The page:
Photo Credit: Brighid Mulley
Moving image work in various formats which was developed during an AA2A residency at Teesside University October 2011-April 2012. The film was exhibited alongside print works, also made during the residency at the exhibition 'Shadows' at the Constantine Gallery, Teesside University, Middlesborough. The work explores the theme of violence deliberately submerged, but which refuses to be forgotten, and results from an examination of the Greek myth of the sacrifice of Iphigenia by her father, and its aftermath.The resulting works evolved from research in the darkroom and print studio. It was important that photographic (mainly analogue) processes were used, referencing the history of the medium in criminal forensics. On the one hand, photographs were seen as the "impartial and truthful witness" of the sun, Chief Justice James Jackson, Supreme Court of Georgia, 1882, quoted in Cabinet, Issue 43, p.95. On the other, there was an awareness of "the medium's artificiality, its technical limitations and distortions as well as its susceptibility to unscrupulous manipulation", Cabinet, Issue 43, p. 95.The techniques and formats employed in the print and moving image works are intended to encourage consideration of how processes can obscure or reveal. The dreamlike flow of the film presents what could be images of a crime and crime scene. The film is silent.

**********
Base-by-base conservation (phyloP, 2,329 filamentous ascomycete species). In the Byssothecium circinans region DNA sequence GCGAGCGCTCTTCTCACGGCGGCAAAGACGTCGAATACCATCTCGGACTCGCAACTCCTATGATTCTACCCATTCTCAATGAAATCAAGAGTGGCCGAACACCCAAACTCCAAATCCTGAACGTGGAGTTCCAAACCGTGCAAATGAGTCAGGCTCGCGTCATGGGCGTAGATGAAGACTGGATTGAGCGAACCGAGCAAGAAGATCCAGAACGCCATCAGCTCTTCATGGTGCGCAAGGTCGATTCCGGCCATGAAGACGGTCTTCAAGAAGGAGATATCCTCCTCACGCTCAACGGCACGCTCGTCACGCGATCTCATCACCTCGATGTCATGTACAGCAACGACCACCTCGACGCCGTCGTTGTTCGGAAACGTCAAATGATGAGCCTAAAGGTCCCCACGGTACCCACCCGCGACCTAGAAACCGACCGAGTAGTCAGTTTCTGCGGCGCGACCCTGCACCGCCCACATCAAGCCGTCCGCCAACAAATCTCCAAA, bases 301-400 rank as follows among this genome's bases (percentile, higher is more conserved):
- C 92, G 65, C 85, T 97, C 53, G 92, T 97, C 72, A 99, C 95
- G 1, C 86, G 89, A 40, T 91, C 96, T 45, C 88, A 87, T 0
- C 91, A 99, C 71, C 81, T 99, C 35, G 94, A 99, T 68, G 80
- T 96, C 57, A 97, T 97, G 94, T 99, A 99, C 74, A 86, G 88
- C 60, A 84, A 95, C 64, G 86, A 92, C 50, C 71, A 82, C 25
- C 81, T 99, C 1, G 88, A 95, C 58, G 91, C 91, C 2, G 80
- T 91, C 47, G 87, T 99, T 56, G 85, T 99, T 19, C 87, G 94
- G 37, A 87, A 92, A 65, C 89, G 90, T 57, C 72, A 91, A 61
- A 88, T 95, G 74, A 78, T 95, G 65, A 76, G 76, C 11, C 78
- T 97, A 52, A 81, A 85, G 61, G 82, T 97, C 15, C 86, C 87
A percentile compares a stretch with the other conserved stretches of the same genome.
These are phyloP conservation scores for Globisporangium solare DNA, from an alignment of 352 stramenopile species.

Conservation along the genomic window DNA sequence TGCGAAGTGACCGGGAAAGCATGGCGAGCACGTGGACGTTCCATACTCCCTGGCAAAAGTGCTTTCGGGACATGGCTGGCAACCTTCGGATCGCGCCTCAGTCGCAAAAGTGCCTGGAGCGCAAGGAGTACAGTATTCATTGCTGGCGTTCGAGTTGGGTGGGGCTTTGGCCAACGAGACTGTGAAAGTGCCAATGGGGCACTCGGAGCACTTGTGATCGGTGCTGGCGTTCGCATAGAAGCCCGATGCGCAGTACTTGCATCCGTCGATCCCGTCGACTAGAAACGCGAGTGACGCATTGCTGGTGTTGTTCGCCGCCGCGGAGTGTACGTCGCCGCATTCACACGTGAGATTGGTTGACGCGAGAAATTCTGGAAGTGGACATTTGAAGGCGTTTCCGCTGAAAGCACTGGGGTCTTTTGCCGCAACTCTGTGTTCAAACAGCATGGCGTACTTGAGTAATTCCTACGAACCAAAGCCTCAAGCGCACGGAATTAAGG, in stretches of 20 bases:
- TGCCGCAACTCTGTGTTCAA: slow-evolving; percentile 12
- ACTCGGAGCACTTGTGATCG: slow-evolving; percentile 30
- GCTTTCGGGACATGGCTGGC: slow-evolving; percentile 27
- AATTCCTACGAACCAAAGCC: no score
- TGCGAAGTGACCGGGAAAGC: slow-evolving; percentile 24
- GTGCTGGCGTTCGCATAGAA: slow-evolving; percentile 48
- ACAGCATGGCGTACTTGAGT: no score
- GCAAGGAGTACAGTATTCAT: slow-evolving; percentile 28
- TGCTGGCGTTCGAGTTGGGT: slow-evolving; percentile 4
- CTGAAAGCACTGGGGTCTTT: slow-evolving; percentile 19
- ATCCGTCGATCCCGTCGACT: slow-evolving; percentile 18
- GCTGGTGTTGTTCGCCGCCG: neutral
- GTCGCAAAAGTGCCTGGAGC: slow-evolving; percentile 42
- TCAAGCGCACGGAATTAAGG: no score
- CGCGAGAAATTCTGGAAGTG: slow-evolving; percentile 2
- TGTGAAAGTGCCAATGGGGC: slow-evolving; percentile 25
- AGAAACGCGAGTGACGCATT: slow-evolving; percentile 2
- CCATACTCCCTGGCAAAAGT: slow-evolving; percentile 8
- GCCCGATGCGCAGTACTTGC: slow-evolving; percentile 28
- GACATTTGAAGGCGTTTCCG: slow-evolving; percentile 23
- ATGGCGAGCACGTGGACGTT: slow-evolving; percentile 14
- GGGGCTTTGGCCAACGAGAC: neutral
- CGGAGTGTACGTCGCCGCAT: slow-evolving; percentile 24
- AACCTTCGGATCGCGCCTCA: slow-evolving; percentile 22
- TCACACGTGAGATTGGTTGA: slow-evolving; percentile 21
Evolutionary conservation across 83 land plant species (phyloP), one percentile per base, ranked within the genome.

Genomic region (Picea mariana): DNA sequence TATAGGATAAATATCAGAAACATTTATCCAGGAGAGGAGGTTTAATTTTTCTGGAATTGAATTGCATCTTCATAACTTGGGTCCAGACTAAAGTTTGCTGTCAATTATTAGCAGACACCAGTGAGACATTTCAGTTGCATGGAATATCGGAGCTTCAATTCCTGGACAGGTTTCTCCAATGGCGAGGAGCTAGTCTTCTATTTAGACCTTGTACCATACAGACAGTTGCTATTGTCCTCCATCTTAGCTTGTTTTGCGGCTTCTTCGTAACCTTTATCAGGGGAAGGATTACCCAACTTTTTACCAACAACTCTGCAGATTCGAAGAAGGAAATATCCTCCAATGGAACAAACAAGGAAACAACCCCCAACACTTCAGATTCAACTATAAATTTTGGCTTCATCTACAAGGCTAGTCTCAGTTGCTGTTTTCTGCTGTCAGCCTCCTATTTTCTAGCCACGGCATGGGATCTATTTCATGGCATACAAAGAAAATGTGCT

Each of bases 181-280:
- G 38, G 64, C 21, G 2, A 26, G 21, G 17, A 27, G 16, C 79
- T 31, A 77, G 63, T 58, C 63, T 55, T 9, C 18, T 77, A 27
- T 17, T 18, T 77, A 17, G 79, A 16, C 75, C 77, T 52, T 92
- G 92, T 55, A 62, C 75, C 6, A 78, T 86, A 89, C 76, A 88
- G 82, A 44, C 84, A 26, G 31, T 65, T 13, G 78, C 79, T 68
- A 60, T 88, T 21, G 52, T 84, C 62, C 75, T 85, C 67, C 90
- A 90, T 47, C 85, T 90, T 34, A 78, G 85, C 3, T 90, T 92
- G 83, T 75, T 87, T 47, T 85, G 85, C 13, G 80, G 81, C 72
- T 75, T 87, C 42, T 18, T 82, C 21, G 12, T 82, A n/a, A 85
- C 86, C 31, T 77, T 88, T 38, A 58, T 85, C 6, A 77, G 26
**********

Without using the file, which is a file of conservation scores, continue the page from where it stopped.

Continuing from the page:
3 mins 30 secs
16mm film, digital video, 35mm photographs
Film & video